Recent figures from the Australian Tax Office show the number of landlords who own a minimum of five rental properties has risen more than six per cent between 2014 and 2015.
Earlier this week the boss of National Australia Bank suggested that tax concessions are the principle driver of the housing boom in the country. The number of people who own at least five properties was 37,213. For those with a minimum of six, the figure stands at 19,198 and there were 118,412 individuals with at least three properties.
Brendan Rynne, the chief economist at KPMG, said: "It seems that once you’re hooked on the drug of investing in property, you want more and more."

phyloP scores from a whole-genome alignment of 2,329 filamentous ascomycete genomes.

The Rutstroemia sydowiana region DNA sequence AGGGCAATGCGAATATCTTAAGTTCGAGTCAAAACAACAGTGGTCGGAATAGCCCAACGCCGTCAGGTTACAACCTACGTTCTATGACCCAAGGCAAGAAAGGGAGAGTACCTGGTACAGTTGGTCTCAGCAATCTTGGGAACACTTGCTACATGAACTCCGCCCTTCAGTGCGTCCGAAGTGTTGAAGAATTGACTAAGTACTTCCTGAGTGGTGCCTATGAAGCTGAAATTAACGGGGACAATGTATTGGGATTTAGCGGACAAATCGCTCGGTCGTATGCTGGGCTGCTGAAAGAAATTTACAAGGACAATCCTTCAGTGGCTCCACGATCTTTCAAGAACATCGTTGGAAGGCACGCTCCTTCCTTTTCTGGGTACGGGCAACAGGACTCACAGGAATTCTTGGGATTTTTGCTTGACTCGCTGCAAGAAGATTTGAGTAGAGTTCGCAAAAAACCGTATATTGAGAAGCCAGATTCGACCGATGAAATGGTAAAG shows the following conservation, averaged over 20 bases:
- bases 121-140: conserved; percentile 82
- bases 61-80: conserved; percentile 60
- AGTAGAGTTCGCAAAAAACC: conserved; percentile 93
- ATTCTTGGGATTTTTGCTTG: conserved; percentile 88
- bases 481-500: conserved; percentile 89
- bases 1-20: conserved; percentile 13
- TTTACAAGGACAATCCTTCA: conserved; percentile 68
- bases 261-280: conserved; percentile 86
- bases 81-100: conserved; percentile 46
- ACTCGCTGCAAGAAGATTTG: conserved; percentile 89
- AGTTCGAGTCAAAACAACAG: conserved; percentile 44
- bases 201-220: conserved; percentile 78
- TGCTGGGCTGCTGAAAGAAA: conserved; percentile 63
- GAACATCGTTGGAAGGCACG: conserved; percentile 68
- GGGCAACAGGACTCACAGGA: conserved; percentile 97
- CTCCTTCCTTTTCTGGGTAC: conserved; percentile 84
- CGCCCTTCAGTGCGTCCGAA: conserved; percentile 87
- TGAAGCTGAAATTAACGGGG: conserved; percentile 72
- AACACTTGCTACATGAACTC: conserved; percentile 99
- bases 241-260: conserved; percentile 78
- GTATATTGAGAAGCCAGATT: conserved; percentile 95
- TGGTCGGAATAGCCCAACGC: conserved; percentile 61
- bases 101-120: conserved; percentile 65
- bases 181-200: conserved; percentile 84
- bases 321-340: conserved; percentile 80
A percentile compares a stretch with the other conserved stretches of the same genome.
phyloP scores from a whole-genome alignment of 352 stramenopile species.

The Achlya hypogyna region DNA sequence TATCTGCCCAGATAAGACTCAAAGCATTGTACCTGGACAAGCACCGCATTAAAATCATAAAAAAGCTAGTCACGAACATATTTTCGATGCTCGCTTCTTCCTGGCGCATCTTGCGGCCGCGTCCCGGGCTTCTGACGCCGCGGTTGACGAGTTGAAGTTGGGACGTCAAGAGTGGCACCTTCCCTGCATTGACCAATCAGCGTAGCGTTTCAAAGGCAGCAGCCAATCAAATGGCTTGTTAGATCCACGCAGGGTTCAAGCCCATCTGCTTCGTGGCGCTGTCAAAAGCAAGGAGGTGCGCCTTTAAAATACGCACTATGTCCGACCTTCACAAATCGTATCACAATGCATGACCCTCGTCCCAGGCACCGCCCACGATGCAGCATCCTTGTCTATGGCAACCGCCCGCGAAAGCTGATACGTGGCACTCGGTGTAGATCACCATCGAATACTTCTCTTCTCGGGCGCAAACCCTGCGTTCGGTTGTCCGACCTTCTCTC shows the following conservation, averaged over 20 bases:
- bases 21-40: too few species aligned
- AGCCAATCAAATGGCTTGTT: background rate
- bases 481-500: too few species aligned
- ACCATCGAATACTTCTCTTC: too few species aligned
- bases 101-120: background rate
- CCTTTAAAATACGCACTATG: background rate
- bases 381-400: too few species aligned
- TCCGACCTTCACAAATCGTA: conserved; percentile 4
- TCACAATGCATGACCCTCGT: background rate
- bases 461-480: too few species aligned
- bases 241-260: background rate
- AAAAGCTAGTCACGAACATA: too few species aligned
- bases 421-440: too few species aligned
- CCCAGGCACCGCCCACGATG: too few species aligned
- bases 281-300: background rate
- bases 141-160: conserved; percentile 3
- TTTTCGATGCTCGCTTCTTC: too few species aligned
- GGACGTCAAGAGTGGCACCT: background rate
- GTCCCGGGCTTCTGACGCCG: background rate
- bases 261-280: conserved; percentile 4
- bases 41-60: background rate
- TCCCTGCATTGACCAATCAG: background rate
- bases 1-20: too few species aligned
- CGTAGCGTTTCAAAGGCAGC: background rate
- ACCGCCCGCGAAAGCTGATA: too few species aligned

A spokesperson for the Property Council of Australia claimed that the figures were not quite as startling as they may seem at first glance. They argued that people with a minimum of five properties make up an incredibly tiny percentage of the property market, explaining: "People with six or more investments made up just 0.009 per cent of property owners."
They also argued that many people who were mobilising a process called negative gearing were earning under $80,000 per annum.
However, Labor claimed that using table incomes was 'totally meaningless' and this sum was after deductions had taken place.
Data from the Grattan Institute shows that those in high earning professions such as lawyers and surgeons were greater beneficiaries of tax benefits such as negative gearing than their lower paid counterparts such as teachers and nurses.
Tax in Australia is a currently a political hot potato as many people are priced out of the housing market particularly in large cities such as Sydney and Melbourne.